The Monolith is Cracking: Electric Restructuring and its Implications for Gas
The profound changes now occurring in the electric industry will most directly affect those who are engaged in the enterprises of generation, transmission, and distribution of power. But challenges and opportunities confront gas companies as well. Certainly, the electric industry will continue to influence markets for gas: both in bulk fuel supply and in retail energy. Beyond that broad observation, though, much else depends on the speed and form of the transition to a competitive electricity market.
Will the transition be swift and complete? If so, one could expect gas to compete on a level playing field for retail customers, with gas-fired plants emerging as the investment of choice for new capacity.
Or will it prove slow and compromised? In that case, one can envision electric utilities shifting costs to save threatened retail load, with "special deals" proliferating to keep nuclear plants running even though not economical.
Where is the power business going? How is it responding to change? What does it all mean for natural gas?
Forces of Change
in the Power Business
The electric power industry stands as one of the last remaining regulated, monopoly industries in the United States. With regulated rates far above current market prices, pressure is mounting for increased reliance on market forces. Opening this market to competition gives policymakers a broad opportunity to make U.S. business more competitive (em to foster economic development, bolster local industry, and cut consumer prices generally. It is little wonder, then, that the forces of change have been irrevocably unleashed in the power business. These forces stem from several factors:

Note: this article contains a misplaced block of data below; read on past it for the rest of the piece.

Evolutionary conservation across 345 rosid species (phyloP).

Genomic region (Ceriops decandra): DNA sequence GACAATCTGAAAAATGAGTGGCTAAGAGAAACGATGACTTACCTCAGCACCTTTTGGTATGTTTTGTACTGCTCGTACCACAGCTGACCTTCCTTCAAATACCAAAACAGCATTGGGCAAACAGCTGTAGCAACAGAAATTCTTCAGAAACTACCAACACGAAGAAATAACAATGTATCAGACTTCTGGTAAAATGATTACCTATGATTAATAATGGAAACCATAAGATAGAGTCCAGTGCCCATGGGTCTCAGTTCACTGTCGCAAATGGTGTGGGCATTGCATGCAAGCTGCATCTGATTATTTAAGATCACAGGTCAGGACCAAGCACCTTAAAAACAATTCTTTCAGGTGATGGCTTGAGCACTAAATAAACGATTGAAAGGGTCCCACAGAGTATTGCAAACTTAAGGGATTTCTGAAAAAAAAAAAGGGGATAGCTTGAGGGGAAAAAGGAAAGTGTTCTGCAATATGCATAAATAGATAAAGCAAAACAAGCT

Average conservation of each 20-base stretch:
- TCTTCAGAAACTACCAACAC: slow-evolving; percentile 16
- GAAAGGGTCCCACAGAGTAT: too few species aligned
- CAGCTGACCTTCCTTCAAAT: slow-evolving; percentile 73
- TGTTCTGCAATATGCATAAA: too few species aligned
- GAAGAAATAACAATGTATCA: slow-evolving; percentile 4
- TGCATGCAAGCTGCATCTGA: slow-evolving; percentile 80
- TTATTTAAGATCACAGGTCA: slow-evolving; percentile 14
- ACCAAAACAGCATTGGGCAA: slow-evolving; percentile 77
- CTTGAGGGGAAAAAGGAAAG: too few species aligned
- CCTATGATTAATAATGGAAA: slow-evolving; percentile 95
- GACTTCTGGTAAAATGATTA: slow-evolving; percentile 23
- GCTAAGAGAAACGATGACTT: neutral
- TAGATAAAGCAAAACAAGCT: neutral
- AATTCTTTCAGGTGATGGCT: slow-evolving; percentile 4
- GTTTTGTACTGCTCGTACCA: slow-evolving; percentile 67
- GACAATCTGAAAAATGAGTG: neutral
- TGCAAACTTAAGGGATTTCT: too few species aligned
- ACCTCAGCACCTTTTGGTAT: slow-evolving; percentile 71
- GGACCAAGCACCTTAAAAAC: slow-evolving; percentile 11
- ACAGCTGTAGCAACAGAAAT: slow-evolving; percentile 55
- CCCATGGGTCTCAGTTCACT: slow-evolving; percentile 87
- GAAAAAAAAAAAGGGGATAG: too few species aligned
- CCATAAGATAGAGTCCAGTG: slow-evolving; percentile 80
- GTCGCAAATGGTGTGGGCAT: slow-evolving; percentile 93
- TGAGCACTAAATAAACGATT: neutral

s Global Competition. Industrial managers worldwide leave no stone unturned in their efforts to cut costs and boost productivity.
s Market Fancy. U.S. business chooses to rely more and more on market forces in lieu of government regulation (as evidenced by the successful deregulation of other industries).
s New Players. A competitive independent power industry that relies on increasingly efficient, gas-fired generation.
Fundamental changes are also emerging in the formation and deployment of capital, the legal and regulatory arena, the participants in the electricity marketplace, and the pricing and terms of transactions.
Capital Reconfiguration. The utility merger trend is well known. But it is only part of a broader emerging trend of "capital reconfiguration." Straightforward, utility-to-utility mergers will prove only one of many transaction forms. The industry will probably also undergo disaggregations and spinoffs of assets and functions and reaggregations of assets and functions in new combinations. Indeed, some companies are already refunctionalizing within the existing corporate umbrella in possible preparation for more dramatic action.
This capital reconfiguration will take place in the context of an increasingly open transmission grid and power market. In this environment, geographical proximity of a company's activities will be less important than the development of skill sets and core
competencies. One can imagine the reconfiguration of organizations along the functional lines of generation, transmission, distribution, and merchant services;
the merger of these functions
into consolidated "GenCos," "TransCos," and "DisCos"; as well as the formation of companies specializing in the operation of coal or gas facilities